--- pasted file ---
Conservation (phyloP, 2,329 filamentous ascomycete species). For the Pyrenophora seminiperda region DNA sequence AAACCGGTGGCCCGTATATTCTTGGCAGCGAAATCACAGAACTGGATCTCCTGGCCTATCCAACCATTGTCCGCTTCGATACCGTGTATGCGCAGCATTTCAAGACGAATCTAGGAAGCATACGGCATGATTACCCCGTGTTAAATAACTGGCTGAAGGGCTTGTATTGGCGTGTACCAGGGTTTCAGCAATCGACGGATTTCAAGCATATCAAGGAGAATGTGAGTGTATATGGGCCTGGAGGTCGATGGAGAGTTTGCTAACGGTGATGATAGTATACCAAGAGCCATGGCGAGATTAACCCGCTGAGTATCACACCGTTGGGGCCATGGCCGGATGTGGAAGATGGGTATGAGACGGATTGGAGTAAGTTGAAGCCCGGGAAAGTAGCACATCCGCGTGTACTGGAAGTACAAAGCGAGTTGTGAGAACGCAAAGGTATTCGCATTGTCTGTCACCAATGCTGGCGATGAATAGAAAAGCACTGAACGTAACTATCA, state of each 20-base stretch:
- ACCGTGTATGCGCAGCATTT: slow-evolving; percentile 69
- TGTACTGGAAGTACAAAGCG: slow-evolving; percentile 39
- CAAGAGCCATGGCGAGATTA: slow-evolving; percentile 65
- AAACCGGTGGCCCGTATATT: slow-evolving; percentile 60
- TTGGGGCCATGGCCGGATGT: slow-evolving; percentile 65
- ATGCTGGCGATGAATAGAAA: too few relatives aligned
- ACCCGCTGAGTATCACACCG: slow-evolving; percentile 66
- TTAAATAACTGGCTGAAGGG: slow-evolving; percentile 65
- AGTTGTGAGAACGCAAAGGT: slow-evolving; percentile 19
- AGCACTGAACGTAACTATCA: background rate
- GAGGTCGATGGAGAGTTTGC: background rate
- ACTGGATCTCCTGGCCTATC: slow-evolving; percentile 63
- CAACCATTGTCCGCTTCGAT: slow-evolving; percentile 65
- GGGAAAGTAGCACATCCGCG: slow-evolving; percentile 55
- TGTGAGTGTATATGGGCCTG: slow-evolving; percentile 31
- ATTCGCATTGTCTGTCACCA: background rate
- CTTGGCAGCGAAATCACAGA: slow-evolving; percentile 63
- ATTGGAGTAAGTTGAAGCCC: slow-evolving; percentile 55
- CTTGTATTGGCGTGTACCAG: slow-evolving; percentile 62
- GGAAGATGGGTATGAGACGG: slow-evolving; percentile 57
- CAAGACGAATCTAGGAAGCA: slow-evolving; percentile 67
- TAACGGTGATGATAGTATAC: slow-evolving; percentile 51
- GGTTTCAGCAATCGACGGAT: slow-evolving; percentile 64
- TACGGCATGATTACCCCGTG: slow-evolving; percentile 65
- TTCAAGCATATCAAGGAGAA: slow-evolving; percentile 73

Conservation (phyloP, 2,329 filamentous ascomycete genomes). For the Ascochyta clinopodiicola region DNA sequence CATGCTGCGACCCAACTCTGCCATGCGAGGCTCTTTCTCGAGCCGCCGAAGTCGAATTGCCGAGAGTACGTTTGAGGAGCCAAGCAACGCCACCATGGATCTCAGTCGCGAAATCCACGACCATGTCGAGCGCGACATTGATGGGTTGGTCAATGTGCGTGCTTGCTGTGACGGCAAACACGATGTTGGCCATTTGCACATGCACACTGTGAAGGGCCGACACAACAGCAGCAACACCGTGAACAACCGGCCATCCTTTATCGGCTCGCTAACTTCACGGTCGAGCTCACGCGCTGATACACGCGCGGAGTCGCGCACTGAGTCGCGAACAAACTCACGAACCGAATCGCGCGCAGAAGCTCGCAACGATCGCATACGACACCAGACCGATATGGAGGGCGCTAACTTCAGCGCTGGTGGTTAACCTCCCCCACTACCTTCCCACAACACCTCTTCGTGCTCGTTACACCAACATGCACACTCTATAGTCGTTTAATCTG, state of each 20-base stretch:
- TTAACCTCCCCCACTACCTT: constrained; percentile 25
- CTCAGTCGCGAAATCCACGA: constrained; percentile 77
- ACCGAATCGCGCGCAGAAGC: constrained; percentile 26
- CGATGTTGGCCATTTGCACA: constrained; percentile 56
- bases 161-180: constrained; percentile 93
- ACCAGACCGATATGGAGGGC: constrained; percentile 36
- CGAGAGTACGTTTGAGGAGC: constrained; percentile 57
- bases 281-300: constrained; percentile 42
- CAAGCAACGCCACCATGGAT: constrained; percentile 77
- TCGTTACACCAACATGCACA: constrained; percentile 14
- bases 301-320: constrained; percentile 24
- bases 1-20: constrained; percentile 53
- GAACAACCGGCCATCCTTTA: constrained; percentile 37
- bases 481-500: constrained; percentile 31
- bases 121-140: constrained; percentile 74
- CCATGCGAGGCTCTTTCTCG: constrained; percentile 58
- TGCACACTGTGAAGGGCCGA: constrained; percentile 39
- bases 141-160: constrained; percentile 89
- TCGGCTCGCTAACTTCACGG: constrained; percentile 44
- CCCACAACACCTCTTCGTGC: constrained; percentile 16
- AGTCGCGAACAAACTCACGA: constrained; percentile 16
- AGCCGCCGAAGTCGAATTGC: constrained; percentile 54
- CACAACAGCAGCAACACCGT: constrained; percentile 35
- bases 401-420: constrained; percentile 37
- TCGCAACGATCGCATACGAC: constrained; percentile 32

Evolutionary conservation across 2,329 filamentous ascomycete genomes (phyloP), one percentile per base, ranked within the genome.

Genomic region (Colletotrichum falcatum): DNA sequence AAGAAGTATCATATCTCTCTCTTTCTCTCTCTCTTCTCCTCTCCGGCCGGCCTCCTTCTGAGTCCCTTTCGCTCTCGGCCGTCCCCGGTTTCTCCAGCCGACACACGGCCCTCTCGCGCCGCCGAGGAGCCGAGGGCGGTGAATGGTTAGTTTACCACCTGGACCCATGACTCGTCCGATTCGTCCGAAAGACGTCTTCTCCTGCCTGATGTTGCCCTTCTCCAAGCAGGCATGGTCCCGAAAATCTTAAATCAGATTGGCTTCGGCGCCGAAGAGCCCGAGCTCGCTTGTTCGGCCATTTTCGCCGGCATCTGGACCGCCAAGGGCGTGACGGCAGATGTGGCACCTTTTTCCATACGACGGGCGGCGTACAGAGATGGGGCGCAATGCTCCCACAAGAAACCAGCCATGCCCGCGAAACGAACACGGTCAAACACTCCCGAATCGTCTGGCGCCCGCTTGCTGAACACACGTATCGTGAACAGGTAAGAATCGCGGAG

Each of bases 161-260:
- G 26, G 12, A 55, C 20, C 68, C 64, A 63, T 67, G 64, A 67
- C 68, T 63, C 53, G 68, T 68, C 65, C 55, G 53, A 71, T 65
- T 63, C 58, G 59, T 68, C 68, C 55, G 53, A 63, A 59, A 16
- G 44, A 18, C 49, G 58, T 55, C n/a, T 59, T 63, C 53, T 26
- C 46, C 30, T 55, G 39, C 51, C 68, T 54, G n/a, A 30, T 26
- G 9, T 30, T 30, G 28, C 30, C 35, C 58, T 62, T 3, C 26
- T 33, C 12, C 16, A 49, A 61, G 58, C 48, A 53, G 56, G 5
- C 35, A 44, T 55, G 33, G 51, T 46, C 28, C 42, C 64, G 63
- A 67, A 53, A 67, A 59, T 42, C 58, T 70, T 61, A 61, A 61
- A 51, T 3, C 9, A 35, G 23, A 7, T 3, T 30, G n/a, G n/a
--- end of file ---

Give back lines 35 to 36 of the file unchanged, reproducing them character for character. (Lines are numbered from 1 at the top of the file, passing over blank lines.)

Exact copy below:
- bases 281-300: constrained; percentile 42
- CAAGCAACGCCACCATGGAT: constrained; percentile 77